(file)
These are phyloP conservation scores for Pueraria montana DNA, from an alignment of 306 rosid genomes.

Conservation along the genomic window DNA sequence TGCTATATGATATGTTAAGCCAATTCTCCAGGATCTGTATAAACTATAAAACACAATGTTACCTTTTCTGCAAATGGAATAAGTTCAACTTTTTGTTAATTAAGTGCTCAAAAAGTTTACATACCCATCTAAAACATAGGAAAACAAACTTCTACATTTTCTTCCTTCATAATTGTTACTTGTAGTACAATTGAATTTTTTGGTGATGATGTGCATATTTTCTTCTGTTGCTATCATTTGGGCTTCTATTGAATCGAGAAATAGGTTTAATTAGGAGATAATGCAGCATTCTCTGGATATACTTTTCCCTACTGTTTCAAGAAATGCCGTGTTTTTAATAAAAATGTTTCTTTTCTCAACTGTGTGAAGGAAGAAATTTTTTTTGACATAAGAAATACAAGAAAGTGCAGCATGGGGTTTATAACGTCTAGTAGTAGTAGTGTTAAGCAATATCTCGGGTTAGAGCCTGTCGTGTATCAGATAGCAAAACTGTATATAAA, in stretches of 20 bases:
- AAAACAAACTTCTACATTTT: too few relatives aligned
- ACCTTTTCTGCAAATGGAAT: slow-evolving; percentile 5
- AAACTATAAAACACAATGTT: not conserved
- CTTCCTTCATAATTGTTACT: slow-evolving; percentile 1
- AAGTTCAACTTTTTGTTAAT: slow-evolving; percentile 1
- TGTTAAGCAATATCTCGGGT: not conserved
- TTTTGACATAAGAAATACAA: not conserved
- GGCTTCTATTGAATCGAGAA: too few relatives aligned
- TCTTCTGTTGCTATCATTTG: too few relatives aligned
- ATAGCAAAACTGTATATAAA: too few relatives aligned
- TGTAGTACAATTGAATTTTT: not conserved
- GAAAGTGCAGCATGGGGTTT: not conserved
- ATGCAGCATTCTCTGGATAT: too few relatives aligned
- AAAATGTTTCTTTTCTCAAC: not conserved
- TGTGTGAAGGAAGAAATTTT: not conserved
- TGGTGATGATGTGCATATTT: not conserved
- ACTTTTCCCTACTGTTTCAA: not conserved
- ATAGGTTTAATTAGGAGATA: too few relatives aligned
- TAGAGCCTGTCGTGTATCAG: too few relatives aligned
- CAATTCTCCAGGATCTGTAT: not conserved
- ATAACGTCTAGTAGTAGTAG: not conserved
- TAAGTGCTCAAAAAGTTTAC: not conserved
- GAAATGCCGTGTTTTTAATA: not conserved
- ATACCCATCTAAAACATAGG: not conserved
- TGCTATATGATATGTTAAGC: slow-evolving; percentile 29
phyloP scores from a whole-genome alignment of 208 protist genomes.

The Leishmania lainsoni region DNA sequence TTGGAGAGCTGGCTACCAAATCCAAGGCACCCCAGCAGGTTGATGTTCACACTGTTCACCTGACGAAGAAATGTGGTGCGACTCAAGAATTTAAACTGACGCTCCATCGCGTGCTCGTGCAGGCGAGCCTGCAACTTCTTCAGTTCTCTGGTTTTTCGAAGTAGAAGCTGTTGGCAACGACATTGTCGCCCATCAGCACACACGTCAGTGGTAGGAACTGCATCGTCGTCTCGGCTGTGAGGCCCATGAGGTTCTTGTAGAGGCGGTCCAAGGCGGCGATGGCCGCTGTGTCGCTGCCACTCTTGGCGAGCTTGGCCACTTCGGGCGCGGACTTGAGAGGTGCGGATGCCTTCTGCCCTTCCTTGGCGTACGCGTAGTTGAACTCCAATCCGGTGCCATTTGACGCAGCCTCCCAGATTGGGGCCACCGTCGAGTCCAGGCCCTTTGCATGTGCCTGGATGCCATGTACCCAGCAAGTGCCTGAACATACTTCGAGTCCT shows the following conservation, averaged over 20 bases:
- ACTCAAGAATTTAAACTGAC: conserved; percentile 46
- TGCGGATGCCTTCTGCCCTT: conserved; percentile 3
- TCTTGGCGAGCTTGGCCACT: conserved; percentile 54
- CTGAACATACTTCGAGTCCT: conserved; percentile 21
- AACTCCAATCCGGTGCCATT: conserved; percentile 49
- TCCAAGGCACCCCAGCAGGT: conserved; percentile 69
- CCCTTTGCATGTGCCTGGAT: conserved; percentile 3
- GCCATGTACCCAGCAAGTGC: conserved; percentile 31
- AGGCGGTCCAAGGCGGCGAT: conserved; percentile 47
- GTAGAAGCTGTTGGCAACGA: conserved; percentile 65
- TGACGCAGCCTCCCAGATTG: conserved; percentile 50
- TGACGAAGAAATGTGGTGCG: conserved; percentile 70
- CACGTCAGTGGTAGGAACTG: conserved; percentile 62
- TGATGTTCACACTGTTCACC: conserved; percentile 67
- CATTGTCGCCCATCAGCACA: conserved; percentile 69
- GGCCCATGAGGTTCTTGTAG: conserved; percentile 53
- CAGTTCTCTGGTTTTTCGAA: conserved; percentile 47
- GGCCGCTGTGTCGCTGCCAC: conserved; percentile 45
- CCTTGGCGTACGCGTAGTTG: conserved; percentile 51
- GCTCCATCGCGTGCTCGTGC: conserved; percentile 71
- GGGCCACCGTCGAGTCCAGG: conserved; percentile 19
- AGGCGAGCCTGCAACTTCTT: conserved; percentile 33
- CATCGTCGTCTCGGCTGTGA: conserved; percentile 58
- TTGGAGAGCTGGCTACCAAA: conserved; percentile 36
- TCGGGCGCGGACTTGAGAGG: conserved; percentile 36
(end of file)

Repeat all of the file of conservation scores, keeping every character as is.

These are phyloP conservation scores for Pueraria montana DNA, from an alignment of 306 rosid genomes.

Conservation along the genomic window DNA sequence TGCTATATGATATGTTAAGCCAATTCTCCAGGATCTGTATAAACTATAAAACACAATGTTACCTTTTCTGCAAATGGAATAAGTTCAACTTTTTGTTAATTAAGTGCTCAAAAAGTTTACATACCCATCTAAAACATAGGAAAACAAACTTCTACATTTTCTTCCTTCATAATTGTTACTTGTAGTACAATTGAATTTTTTGGTGATGATGTGCATATTTTCTTCTGTTGCTATCATTTGGGCTTCTATTGAATCGAGAAATAGGTTTAATTAGGAGATAATGCAGCATTCTCTGGATATACTTTTCCCTACTGTTTCAAGAAATGCCGTGTTTTTAATAAAAATGTTTCTTTTCTCAACTGTGTGAAGGAAGAAATTTTTTTTGACATAAGAAATACAAGAAAGTGCAGCATGGGGTTTATAACGTCTAGTAGTAGTAGTGTTAAGCAATATCTCGGGTTAGAGCCTGTCGTGTATCAGATAGCAAAACTGTATATAAA, in stretches of 20 bases:
- AAAACAAACTTCTACATTTT: too few relatives aligned
- ACCTTTTCTGCAAATGGAAT: slow-evolving; percentile 5
- AAACTATAAAACACAATGTT: not conserved
- CTTCCTTCATAATTGTTACT: slow-evolving; percentile 1
- AAGTTCAACTTTTTGTTAAT: slow-evolving; percentile 1
- TGTTAAGCAATATCTCGGGT: not conserved
- TTTTGACATAAGAAATACAA: not conserved
- GGCTTCTATTGAATCGAGAA: too few relatives aligned
- TCTTCTGTTGCTATCATTTG: too few relatives aligned
- ATAGCAAAACTGTATATAAA: too few relatives aligned
- TGTAGTACAATTGAATTTTT: not conserved
- GAAAGTGCAGCATGGGGTTT: not conserved
- ATGCAGCATTCTCTGGATAT: too few relatives aligned
- AAAATGTTTCTTTTCTCAAC: not conserved
- TGTGTGAAGGAAGAAATTTT: not conserved
- TGGTGATGATGTGCATATTT: not conserved
- ACTTTTCCCTACTGTTTCAA: not conserved
- ATAGGTTTAATTAGGAGATA: too few relatives aligned
- TAGAGCCTGTCGTGTATCAG: too few relatives aligned
- CAATTCTCCAGGATCTGTAT: not conserved
- ATAACGTCTAGTAGTAGTAG: not conserved
- TAAGTGCTCAAAAAGTTTAC: not conserved
- GAAATGCCGTGTTTTTAATA: not conserved
- ATACCCATCTAAAACATAGG: not conserved
- TGCTATATGATATGTTAAGC: slow-evolving; percentile 29
phyloP scores from a whole-genome alignment of 208 protist genomes.

The Leishmania lainsoni region DNA sequence TTGGAGAGCTGGCTACCAAATCCAAGGCACCCCAGCAGGTTGATGTTCACACTGTTCACCTGACGAAGAAATGTGGTGCGACTCAAGAATTTAAACTGACGCTCCATCGCGTGCTCGTGCAGGCGAGCCTGCAACTTCTTCAGTTCTCTGGTTTTTCGAAGTAGAAGCTGTTGGCAACGACATTGTCGCCCATCAGCACACACGTCAGTGGTAGGAACTGCATCGTCGTCTCGGCTGTGAGGCCCATGAGGTTCTTGTAGAGGCGGTCCAAGGCGGCGATGGCCGCTGTGTCGCTGCCACTCTTGGCGAGCTTGGCCACTTCGGGCGCGGACTTGAGAGGTGCGGATGCCTTCTGCCCTTCCTTGGCGTACGCGTAGTTGAACTCCAATCCGGTGCCATTTGACGCAGCCTCCCAGATTGGGGCCACCGTCGAGTCCAGGCCCTTTGCATGTGCCTGGATGCCATGTACCCAGCAAGTGCCTGAACATACTTCGAGTCCT shows the following conservation, averaged over 20 bases:
- ACTCAAGAATTTAAACTGAC: conserved; percentile 46
- TGCGGATGCCTTCTGCCCTT: conserved; percentile 3
- TCTTGGCGAGCTTGGCCACT: conserved; percentile 54
- CTGAACATACTTCGAGTCCT: conserved; percentile 21
- AACTCCAATCCGGTGCCATT: conserved; percentile 49
- TCCAAGGCACCCCAGCAGGT: conserved; percentile 69
- CCCTTTGCATGTGCCTGGAT: conserved; percentile 3
- GCCATGTACCCAGCAAGTGC: conserved; percentile 31
- AGGCGGTCCAAGGCGGCGAT: conserved; percentile 47
- GTAGAAGCTGTTGGCAACGA: conserved; percentile 65
- TGACGCAGCCTCCCAGATTG: conserved; percentile 50
- TGACGAAGAAATGTGGTGCG: conserved; percentile 70
- CACGTCAGTGGTAGGAACTG: conserved; percentile 62
- TGATGTTCACACTGTTCACC: conserved; percentile 67
- CATTGTCGCCCATCAGCACA: conserved; percentile 69
- GGCCCATGAGGTTCTTGTAG: conserved; percentile 53
- CAGTTCTCTGGTTTTTCGAA: conserved; percentile 47
- GGCCGCTGTGTCGCTGCCAC: conserved; percentile 45
- CCTTGGCGTACGCGTAGTTG: conserved; percentile 51
- GCTCCATCGCGTGCTCGTGC: conserved; percentile 71
- GGGCCACCGTCGAGTCCAGG: conserved; percentile 19
- AGGCGAGCCTGCAACTTCTT: conserved; percentile 33
- CATCGTCGTCTCGGCTGTGA: conserved; percentile 58
- TTGGAGAGCTGGCTACCAAA: conserved; percentile 36
- TCGGGCGCGGACTTGAGAGG: conserved; percentile 36